The Oklahoman

CDC panel OKs Moderna, J&J and mixing boosters

- Elizabeth Weise

Mix-and-match COVID-19 booster shots could be available by the weekend after a crucial federal committee unanimousl­y voted to allow them Thursday.

Letting Americans choose among the Pfizer-BioNTech, Moderna and Johnson & Johnson vaccines as a COVID-19 booster shot would increase protection against the disease that is killing on average 1,093 Americans a day, the committee said.

It also voted to recommend a second shot for all 15 millions Americans who received the one-dose J&J vaccine, as well as a booster dose for certain groups of people who got the Moderna vaccine.

The vote by the Centers for Disease Control and Prevention’s Advisory Committee on Immunizati­on Practices is the second-to-last step in the booster authorizat­ion process.

Once CDC Director Dr. Rochelle Walensky signs off on the recommenda­tion, which is expected to happen quickly, Moderna and J&J boosters can begin to be offered in the United States.

The committee made its decisions based on data presented by the vaccine makers and a National Institutes of Health study. It also considered the endorsemen­t of similar recommenda­tions Wednesday by the Food and Drug Administra­tion.

A booster of the Moderna vaccine was recommende­d at least six months after people get their second shot, but only for those 65 and older or 18 and older if they’re at high risk for severe COVID-19, or their jobs or living conditions put them at high risk of exposure to the virus.

A second dose of the J&J vaccine was recommende­d for everyone who received their first dose at least two months ago.

A booster dose is not required for a person to be considered fully immunized. People who received two doses of either Pfizer-BioNTech or Moderna, or one dose of J&J, are fully immunized.

All booster doses will be free, just as all COVID-19 vaccines are, Reddy said.

FDA authorized Pfizer-BioNTech booster shots for people 65 and older or at high risk for COVID-19 because of health problems, jobs or living conditions on Sept. 22.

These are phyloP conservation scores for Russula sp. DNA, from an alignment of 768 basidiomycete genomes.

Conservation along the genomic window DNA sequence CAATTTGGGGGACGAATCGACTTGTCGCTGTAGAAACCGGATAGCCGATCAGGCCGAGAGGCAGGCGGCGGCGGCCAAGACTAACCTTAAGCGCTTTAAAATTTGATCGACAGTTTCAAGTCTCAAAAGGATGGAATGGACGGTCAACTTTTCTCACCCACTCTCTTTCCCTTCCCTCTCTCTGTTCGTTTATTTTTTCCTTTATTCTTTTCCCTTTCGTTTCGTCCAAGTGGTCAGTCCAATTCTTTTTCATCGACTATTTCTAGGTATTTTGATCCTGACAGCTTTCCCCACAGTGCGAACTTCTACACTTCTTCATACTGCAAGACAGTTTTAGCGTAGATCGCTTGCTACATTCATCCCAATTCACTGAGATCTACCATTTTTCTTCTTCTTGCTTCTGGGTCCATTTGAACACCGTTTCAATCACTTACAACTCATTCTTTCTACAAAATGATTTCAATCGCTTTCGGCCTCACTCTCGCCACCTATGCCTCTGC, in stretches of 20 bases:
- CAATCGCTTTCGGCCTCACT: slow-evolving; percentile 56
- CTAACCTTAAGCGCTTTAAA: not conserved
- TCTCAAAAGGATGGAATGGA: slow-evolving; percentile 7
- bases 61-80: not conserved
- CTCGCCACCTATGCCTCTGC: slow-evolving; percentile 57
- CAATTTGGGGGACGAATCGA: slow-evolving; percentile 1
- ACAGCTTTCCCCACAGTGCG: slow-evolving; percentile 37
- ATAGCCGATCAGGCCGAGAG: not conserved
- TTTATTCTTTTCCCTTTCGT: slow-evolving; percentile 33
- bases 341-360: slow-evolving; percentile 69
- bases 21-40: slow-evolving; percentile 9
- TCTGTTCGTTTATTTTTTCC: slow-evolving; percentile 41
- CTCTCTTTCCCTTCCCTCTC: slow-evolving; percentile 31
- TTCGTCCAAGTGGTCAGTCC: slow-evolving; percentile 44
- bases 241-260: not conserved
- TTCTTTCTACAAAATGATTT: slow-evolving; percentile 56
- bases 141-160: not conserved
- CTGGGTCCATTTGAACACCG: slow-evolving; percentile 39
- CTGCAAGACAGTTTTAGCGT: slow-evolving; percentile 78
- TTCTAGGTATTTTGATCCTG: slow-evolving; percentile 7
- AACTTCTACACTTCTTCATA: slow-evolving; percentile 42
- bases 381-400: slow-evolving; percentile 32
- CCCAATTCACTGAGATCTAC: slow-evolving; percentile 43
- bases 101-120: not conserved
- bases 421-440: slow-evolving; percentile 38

The CDC committee votes came after more than six hours of presentati­ons and discussion­s.

Moderna presented informatio­n showing the efficacy of the vaccine after a two-dose series fell over time and most sharply after the rise of the delta coronaviru­s variant. This resulted in more breakthrou­gh cases of COVID-19 in fully vaccinated people.

Testing of a booster dose of Modera at least six months after their second shot showed a 16- to 22-fold increase in protection against the delta variant, Moderna told the committee.

The Moderna booster dose is 50 micrograms, one-half the initial 100 micrograms of the initial two doses. Moderna used the smaller dose because it restored the level of immunity as well as a larger dose.

“Our goal is to always use the dose that is most optimally effective for boosting,” said Dr. Jacqueline Miller, Moderna’s senior vice president for infectious diseases.

More than 189 million people in the United States have been fully vaccinated against COVID-19, about 57% of the total population. Hospitaliz­ation rates among unvaccinat­ed Americans are between nine and 15 times higher than among vaccinated people, according to the CDC.

Almost 6% of fully vaccinated Americans have already received a COVID-19 booster shot, according to CDC data.

“Our goal is to always use the dose that is most optimally effective for boosting.”

Dr. Jacqueline Miller

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